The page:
Preparedness & Recovery

Derailment Response Focused on Safety as Fire Continues to Burn

A propane-fueled fire from the derailed cars continued to burn Thursday at daybreak. Two of the cars carried liquefied petroleum gas and molten sulphur.

by Jeffrey Alderton, Cumberland Times News, Md. / August 3, 2017
In this aerial image made from a video provided by WPXI, a fire burns after dozens of cars of a freight train carrying hazardous materials derailed in Hyndman, Pa., Wednesday, Aug. 2, 2017. County officials ordered all residents of the small Pennsylvania town to evacuate after the derailment. AP

(TNS) - An extensive emergency response continues for Wednesday’s 32-car CSX train derailment that left at least two buildings destroyed in this Bedford County, Pa., community.

A propane-fueled fire from the derailed cars continued to burn Thursday at daybreak. Two of the cars carried liquefied petroleum gas and molten sulphur.

No injuries or fatalities were reported in the 5 a.m. disaster that led to the evacuation of about half of the northern side of this 900-resident community, located in Londonderry Township.

Rob Doolittle, CSX spokesman, said the emergency responders are working 12-hour shifts.

“We will continue to work as quickly as we can to ensure the safety of the community and to get residents back to their houses as quickly as we can,” Doolittle said in a 7 a.m. press conference at the Tri-State Ministry Center near Hyndman that is serving as an evacuation center and the CSX Transportation command post.

Initially, an evacuation center was established at the Hope for Hyndman Charter School on School Street in Hyndman until officials expanded the evacuation area. The site was then moved to the ministry center, located about seven miles south of Hyndman.

A second evacuation site, or outreach center, was established at the Bedford United Methodist Church on East John Street in Bedford.

CSX officials continue to urge anyone with questions about the incident or needing help to access the CSX Incident Response Line at 1-800-331-4031.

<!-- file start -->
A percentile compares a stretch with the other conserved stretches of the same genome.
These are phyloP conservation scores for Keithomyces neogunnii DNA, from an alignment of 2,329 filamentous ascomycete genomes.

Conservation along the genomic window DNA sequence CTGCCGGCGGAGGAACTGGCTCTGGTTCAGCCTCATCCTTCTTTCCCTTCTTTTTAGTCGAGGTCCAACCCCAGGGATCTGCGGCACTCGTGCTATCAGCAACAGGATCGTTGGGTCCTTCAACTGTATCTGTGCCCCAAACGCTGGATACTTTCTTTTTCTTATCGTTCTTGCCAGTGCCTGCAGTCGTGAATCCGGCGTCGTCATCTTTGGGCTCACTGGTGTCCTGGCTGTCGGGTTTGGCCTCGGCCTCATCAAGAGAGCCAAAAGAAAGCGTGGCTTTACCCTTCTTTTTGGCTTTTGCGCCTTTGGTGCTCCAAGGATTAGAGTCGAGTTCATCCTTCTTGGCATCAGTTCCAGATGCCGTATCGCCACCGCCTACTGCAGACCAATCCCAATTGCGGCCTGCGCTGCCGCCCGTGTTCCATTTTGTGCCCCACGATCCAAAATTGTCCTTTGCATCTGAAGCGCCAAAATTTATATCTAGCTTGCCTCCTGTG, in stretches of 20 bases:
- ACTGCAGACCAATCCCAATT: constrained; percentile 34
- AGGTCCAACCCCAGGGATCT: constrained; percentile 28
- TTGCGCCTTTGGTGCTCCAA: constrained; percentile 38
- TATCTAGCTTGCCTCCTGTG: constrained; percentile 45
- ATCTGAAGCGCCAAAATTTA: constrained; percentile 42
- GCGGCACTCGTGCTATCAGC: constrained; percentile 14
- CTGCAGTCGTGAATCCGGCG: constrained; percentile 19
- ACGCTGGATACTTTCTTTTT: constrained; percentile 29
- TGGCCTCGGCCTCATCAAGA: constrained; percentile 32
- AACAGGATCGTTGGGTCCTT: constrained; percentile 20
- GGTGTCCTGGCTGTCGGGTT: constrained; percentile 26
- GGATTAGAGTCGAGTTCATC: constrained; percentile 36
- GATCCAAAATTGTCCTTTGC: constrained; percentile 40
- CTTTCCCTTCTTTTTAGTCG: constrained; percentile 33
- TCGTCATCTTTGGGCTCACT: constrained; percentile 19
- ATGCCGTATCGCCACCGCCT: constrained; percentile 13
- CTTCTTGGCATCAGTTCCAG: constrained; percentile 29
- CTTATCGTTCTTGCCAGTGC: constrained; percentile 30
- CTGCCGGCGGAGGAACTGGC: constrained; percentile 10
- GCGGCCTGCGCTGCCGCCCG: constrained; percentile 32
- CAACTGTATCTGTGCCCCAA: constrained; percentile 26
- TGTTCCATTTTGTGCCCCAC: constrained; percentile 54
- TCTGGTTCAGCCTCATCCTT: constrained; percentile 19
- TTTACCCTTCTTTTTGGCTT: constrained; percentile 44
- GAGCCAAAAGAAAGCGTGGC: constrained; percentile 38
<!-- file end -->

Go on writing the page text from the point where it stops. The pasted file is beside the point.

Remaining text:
Rick Flinn, director of the Pennsylvania Emergency Management Agency, said “it’s a blessing” that no one was injured or killed in the disaster that occurred in the area of Hogback Road and at the northern side of the residential section of the town of Hyndman."

Flinn commended the quick response of volunteer firefighters and CSX personnel who were first at the scene. He also said there are several hundred contractors on site ready to restore the site as quickly as possible.

He said Pennsylvania State Police has provided traffic control throughout the incident and that the agency is also transporting CSX personnel to and from the Hyndman area in addition to “doing video” of the derailment area.

In response to a question from a reporter, Flinn said the longer the fire burned the less likely the chance of an explosion. He stressed safety of the community was the foremost issue followed by efforts to get residents back in their homes.

Flinn also said Gov. Tom Wolf, who held a press conference Wednesday at the Tri-State Ministry Center, is continuing to monitor the emergency response.

“The commonwealth is fully engaged,” said Flinn, who said CSX personnel went into evacuated homes overnight to gather medicine and take care of pets who were left stranded without food and water by the abrupt evacuation order.

Doolittle, who said no timeline has been established for when residents could return home, said the next press briefing would be held at 2:30 p.m. unless circumstances would dictate otherwise.

The incident has drawn the response of numerous agencies and is under investigation by the National Transportation Safety Board.

Jeff Alderton is a veteran Cumberland Times-News police reporter. To reach him, call/text 304-639-6888, email jlalderton@times-news.com and follow him on Twitter.

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©2017 the Cumberland Times News (Cumberland, Md.)

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